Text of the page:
India Inc and the challenge of being socially responsible

In the first year of the mandatory CSR regime, most firms have failed to spend on social sector due to a variety of reasons. With corrective steps underway, experts are hopeful

jasleen

Jasleen Kaur | August 5, 2015




It’s been over a year since corporate social responsibility (CSR) was made mandatory for India Inc on April 1, 2014. The provision – for profit-making firms to divert 2% of their profit-after-tax to CSR activities – was expected to change the entire landscape of CSR radically in the country. But it began on a rather disappointing note.

The Companies Act has statutory provisions, making CSR mandatory for companies with net worth of Rs 500 crore or more, turnover of at least Rs 1,000 crore and net profit of at least Rs 5 crore. According to the Indian Institute of Corporate Affairs (IICA), think tank of the ministry of corporate affairs, which played a crucial role in formulating CSR rules and guidelines, 16,352 private and public sector companies fall within the purview of Section 135 of the Companies Act, that mandates companies to spend on CSR.

The companies that have been traditionally active in CSR have not only continued to spend but have also increased their expenditure. Tata Consultancy Services (TCS), which spent 0.48% of its profit-after-tax amounting to Rs 93.58 crore in 2013-14 on CSR activities, increased it to 1.53% amounting to Rs 253.55 crore in 2014-15. Reliance Industries Ltd (RIL) exceeded the mandatory 2% limit. It spent Rs 761 crore, which is 3.35% of the company’s profit-after-tax, on CSR in FY15, which is slightly more than what it spent last fiscal. Infosys scaled up its expenditure on CSR from Rs 9 crore in 2013-14 to Rs 239.5 crore, which is still 1.96% of its profit-after-tax. Such companies just had to streamline and re-strategise their spending in order to fit into the requirements of the law.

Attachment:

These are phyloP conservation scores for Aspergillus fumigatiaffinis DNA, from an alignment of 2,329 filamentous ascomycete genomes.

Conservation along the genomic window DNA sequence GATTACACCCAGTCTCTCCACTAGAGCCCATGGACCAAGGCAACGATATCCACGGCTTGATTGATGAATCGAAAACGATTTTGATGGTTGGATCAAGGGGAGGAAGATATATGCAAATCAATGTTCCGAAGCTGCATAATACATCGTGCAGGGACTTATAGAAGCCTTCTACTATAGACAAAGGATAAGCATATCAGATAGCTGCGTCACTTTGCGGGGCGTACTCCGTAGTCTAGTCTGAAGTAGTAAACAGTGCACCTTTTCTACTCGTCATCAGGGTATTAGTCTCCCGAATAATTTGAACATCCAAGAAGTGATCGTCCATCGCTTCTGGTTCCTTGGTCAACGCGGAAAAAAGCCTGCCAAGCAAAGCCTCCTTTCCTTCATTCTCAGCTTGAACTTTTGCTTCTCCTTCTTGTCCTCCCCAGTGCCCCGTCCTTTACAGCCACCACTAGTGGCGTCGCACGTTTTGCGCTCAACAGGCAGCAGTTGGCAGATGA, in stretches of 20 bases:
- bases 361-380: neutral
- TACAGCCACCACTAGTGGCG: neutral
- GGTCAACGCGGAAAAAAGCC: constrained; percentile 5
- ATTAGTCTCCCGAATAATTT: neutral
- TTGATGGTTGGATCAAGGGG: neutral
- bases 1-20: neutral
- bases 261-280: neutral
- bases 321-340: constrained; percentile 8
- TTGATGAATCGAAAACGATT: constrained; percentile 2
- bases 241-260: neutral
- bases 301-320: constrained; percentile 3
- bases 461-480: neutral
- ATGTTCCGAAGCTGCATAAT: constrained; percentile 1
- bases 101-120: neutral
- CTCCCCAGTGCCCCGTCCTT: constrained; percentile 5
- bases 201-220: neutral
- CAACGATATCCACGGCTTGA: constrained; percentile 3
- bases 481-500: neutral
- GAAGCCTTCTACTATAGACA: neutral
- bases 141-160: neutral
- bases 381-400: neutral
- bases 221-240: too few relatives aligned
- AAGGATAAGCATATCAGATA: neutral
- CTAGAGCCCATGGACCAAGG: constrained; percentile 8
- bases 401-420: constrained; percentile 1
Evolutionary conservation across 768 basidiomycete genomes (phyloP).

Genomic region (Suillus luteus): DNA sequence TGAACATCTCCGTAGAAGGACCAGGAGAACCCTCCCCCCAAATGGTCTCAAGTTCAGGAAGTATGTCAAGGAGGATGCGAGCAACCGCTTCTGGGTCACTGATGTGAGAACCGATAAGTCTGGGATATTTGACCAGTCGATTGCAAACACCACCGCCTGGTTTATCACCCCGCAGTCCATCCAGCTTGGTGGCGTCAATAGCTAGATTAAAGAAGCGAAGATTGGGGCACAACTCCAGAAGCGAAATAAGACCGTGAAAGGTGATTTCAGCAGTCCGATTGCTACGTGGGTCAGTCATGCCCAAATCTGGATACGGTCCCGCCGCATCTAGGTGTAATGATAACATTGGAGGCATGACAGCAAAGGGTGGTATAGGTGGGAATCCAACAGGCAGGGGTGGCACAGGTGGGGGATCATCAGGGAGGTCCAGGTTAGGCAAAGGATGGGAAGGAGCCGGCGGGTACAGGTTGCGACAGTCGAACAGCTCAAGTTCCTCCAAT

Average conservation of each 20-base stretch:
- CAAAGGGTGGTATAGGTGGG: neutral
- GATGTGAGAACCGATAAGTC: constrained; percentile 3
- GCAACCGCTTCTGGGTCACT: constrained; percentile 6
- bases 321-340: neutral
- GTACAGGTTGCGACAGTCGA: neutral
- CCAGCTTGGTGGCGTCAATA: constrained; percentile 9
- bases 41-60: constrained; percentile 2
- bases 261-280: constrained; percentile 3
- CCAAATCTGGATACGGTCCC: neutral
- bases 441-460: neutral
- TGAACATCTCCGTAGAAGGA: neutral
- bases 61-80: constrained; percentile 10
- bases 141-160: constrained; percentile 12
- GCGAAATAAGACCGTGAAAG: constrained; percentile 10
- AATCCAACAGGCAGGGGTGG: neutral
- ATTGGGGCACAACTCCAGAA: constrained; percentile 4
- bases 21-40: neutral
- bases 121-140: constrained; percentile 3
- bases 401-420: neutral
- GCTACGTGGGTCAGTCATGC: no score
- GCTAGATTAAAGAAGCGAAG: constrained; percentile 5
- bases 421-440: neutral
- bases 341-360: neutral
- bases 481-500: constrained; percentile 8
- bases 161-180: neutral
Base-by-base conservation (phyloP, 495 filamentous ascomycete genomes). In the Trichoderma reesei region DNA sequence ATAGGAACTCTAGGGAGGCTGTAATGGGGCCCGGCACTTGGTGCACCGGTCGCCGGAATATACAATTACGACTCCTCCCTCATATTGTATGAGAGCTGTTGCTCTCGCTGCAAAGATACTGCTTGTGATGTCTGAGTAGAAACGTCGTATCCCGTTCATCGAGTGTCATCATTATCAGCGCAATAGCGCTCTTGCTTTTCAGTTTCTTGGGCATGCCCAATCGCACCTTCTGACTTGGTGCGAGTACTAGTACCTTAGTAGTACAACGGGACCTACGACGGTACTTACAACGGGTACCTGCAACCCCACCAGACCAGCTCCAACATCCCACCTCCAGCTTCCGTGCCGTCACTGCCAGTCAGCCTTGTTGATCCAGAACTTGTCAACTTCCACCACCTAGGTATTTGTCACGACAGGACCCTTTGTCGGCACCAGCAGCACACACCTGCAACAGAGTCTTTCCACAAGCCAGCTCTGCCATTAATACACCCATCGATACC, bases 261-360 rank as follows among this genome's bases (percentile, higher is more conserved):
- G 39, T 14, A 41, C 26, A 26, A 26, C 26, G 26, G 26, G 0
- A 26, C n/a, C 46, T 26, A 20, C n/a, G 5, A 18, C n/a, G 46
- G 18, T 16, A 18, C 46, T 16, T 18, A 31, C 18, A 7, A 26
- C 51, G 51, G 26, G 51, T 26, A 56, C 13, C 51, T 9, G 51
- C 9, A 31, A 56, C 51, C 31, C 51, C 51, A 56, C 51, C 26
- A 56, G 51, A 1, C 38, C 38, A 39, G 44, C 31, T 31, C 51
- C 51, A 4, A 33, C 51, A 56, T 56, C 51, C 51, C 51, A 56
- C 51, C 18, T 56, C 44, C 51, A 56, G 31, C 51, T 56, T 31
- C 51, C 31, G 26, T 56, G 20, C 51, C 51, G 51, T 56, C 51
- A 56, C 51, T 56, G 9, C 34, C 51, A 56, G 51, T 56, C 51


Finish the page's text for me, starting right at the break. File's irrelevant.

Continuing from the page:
But for others, which had to massively multiply their CSR spending, it is proving as difficult to spend money as it is perhaps to earn it. Most of these companies have failed to spend the minimum 2% of their profits on social responsibility activities in the first year. And they are struggling with the procedural and infrastructural requirements.

Not so great expectations

Before the new law came into effect, early estimates had pegged CSR spending at Rs 18,000-20,000 crore. The ministry of corporate affairs (MCA) subsequently slashed its estimates on the corpus to be created through CSR expenditure to nearly one-fourth. At the end of the first year, MCA officials estimate the figure at Rs 5,000 crore.